Take the 2-minute tour ×
Stack Overflow is a question and answer site for professional and enthusiast programmers. It's 100% free, no registration required.

I'm attempting to hack together a Ruby-based (1.9.1) syslog server, and am running into a pretty basic issue right from the get-go.

Here's my (very basic) code:

#!/usr/bin/env ruby

require 'socket'
require 'io/wait'
require 'syslog'

class Server
    def initialize
        @listener = UDPSocket.new
        @listener.bind("192.168.253.5", "514")
        getdata
    end

    def getdata
        while true
            @text, @sender = @listener.recvfrom(9000)
            p @listener
            p @text
            p @sender
        end
    end
end

x = Server.new

It all works fine, except that this does not display either the facility or the severity of the message:

#<UDPSocket:fd 5>
"<189>49: *Mar  1 00:24:37.862: %LINEPROTO-5-UPDOWN: Line protocol on Interface FastEthernet0/8, changed state to down"
["AF_INET", 56970, "192.168.253.10", "192.168.253.10"]

Tcpdump shows this info just fine ("local7" facility, "notice" severity):

15:18:01.987542 IP 192.168.253.10.56970 > 192.168.253.5.514: SYSLOG local7.notice, length: 115

How can I inspect the UDP packet that was sent to me so I can glean both facility and severity of the syslog message?

share|improve this question
1  
Ugh. I'd move the loop out of the initialize method. Create a new method called run or do_it or busta_move and get it out of the "new" method. –  the Tin Man Aug 2 '13 at 22:53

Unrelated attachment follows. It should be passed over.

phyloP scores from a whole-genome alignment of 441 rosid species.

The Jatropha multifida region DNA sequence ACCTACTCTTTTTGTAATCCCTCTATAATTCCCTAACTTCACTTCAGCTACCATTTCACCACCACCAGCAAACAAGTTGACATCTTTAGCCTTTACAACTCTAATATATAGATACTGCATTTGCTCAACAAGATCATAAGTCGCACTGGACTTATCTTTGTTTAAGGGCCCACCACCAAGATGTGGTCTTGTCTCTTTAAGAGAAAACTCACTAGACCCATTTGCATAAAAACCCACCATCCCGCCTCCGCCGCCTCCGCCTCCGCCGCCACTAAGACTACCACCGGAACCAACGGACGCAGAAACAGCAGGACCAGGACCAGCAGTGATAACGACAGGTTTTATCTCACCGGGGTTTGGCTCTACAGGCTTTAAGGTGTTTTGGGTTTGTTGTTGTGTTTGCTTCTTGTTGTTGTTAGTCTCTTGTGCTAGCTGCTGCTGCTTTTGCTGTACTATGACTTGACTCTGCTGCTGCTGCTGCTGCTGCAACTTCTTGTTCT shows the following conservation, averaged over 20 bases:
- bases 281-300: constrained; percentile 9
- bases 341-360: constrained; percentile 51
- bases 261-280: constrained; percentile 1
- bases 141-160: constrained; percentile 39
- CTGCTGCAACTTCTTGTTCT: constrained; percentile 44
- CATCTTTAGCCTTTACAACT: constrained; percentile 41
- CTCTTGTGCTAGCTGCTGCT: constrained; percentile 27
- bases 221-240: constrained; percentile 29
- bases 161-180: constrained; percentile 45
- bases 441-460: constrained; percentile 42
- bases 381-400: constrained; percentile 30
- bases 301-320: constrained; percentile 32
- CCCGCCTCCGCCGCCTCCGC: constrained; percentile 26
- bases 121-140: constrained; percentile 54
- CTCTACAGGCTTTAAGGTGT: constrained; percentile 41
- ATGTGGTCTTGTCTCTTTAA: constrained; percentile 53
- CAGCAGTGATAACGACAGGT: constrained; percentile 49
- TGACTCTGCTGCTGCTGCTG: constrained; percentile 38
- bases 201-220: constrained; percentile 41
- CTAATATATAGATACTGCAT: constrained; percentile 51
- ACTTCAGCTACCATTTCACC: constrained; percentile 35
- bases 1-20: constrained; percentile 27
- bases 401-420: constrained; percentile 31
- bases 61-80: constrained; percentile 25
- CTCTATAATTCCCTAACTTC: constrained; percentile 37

Is this advice necessary to get this working, or are you just nitpicking? –  ChunkyBaconPlz Aug 2 '13 at 22:55
    
It's not nitpicking at all. It's a step toward making your class be more extensible and usable. As is, you shouldn't even bother with creating a class and put your code into the main object and dispense with the new call. And, being someone with a single point, you might want to take it easy with the snarky responses. We're here to help, even in ways you aren't anticipating. –  the Tin Man Aug 2 '13 at 22:59
1  
We can't tell those things unless you say so. Remember, SO has a huge range of people asking a wide range of questions, and most of them are lacking important information. Your brevity is another's inability to write a class correctly. We can't tell. If you are experienced, good, and welcome to SO. We need experienced developers. :-) –  the Tin Man Aug 2 '13 at 23:09
1  
@ChunkyBaconPlz I think you did the right thing by providing a minimal example that showed the problem. Disregard these people who want to tell you about how to do everything. –  xaxxon Aug 3 '13 at 4:56
show 2 more comments

1 Answer 1

up vote 2 down vote accepted

Whenever you are implementing a well-defined network protocol, always look at the RFC:

http://tools.ietf.org/html/rfc5424

The Priority value is calculated by first multiplying the Facility
   number by 8 and then adding the numerical value of the Severity. 

so "local7" is 23 according to the RFC. 23 * 8 = 184

the severity of "notice" is 5: 184 + 5 = 189.

And there's 189 right at the beginning of your message - that's the "priority" number referenced by the RFC.

So you'll need to encode the mapping from the RFC between numeric values and the textual description into your program and compute it yourself.

To get the severify and facility:

Severity = Priority % 8
Facility = Priority / 8
share|improve this answer
    
Thanks very much! –  ChunkyBaconPlz Aug 3 '13 at 15:26
    
+1 for RTFRFC :-) –  Ross Patterson Aug 4 '13 at 14:36
add comment

Your Answer

 
discard

By posting your answer, you agree to the privacy policy and terms of service.

Not the answer you're looking for? Browse other questions tagged or ask your own question.